According to recent data from the CDC, an estimated 30 million Americans currently have type 2 diabetes mellitus (T2DM), and another 88 million are considered to be prediabetic.
Occurring most often as a result of being overweight and/or sedimentary and often resulting in severe kidney, heart, or vision issues, T2DM has demonstrated to be difficult to treat, often resulting in life-long insulin therapy as the primary method of treatment.
Considering the negative impacts associated with insulin treatment, and T2DM in general, Liu, et al.’s research explores the potential of specific mesenchymal stem cells (MSCs) in the treatment of the condition.
Recently, stem cell therapy has been shown to be beneficial in improving glycemic control and beta function. Building off of these findings, Liu, et. al designed this study to specifically examine the efficacy and safety of Wharton’s Jelly mesenchymal stem cells transplantation (WJ-MSC) as a therapeutic option for those with T2DM.
The authors’ single-center phase I/II study involved observing 22 patients with T2DM for 12 months after receiving two injections of WJ-MSC (one intravenously and one intrapancreatic endovascularly). Over the course of the 12-month observation period, the participants were monitored with primary endpoints observed including changes in the levels of glycated hemoglobin and C-peptide and secondary endpoints including insulin dosage, fasting blood glucose, post-meal blood glucose, inflammatory markers, and T lymphocyte counts.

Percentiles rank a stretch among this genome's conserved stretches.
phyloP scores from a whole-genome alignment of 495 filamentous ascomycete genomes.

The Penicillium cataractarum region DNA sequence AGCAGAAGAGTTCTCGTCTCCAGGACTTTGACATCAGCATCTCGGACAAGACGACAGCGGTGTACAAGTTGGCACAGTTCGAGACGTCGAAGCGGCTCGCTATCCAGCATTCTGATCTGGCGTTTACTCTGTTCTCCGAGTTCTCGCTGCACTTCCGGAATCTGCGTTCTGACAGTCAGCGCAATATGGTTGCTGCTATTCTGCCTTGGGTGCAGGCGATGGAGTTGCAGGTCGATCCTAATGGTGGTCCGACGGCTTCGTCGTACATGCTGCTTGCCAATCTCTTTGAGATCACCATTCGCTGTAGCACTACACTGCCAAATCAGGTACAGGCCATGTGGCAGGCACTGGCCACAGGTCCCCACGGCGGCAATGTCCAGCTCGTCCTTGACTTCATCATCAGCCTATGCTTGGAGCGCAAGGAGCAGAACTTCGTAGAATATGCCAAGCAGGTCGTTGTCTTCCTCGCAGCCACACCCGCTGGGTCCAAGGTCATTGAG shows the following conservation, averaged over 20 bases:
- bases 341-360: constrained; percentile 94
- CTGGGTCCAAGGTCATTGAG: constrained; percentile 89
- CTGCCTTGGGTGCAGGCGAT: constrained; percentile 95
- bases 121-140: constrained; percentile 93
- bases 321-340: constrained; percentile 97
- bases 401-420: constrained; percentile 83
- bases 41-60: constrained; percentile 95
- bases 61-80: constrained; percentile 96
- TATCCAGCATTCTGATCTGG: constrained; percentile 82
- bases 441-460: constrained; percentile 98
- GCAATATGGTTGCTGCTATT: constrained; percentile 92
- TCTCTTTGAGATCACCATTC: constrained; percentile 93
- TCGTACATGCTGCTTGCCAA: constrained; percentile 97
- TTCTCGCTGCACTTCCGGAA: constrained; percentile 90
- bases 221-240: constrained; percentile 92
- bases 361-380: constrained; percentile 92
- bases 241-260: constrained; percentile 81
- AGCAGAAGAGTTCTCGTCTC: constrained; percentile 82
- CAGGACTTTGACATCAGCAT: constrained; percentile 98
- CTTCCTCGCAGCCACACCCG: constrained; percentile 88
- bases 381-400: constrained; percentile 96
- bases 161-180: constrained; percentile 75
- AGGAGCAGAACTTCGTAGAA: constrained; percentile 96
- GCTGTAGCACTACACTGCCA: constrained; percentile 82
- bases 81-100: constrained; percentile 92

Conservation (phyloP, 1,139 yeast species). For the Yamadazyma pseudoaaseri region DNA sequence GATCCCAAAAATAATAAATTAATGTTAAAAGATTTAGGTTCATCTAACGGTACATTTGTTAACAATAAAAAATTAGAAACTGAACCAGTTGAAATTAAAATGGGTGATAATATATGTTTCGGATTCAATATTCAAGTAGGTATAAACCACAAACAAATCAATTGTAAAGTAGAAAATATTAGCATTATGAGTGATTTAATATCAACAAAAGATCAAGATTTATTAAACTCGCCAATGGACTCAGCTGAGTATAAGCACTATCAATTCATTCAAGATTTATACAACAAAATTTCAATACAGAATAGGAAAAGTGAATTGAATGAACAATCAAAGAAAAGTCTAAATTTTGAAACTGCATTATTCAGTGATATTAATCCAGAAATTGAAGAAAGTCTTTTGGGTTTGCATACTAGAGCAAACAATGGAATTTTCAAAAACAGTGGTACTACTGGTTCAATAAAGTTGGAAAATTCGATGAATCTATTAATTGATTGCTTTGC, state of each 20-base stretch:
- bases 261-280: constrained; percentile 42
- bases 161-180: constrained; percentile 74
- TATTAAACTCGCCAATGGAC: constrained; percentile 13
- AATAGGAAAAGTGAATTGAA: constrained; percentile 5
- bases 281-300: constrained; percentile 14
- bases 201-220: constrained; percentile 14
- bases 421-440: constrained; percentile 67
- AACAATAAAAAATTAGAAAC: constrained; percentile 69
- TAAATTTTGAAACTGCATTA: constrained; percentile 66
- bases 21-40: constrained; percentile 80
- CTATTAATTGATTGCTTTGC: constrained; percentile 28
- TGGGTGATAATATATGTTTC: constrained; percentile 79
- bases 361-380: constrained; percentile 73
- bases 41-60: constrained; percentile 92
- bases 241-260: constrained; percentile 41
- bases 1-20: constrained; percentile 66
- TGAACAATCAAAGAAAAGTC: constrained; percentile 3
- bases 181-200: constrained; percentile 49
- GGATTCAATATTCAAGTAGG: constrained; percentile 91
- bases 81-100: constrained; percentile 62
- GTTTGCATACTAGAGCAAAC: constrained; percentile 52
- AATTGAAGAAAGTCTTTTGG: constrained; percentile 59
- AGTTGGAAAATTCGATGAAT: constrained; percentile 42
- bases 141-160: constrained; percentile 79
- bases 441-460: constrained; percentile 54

At the conclusion of this study, Liu et al. found that both glycated hemoglobin and fasting glucose levels demonstrated a progressive decline after WJ-MSC transplantation and over the course of the 12-month follow-up period, the suggested potential of long-lasting effects of the WJ-MSC treatment. Researchers also observed a general improvement in fasting C-peptide levels. Secondary endpoint observations over the course of the 12-month follow-up included improved beta-cell function and reduced markers of systemic inflammation and T lymphocyte counts.
While there were no significant adverse observed effects associated with either of the WJ-MSC injections, the authors did note isolated and separate incidences of mild fever, nausea, and headache in a very small number of participants – all of which spontaneously resolved within a week of onset. The authors also noted a temporary decrease in levels of C-peptide and beta-cell function one month after treatment, possibly related to the intrapancreatic endovascular injection. As a result of these observations, the authors call for further investigation of the safety of intrapancreatic endovascular delivery of WJ-MSC.
As a result of this research, Liu et al. concluded that their findings suggest the possible therapeutic potential of WJ-MSC transplantation for treatment of T2DM and specifically with improved beta-cell function, systemic inflammation, and immunological regulation. The authors also call for further large-scale placebo-controlled clinical studies to fully understand the safety and efficacy of WJ-MSCs in the treatment of T2DM. Source: “PMC – NCBI.” https://www.ncbi.nlm.nih.gov/pmc/articles/PMC4055092/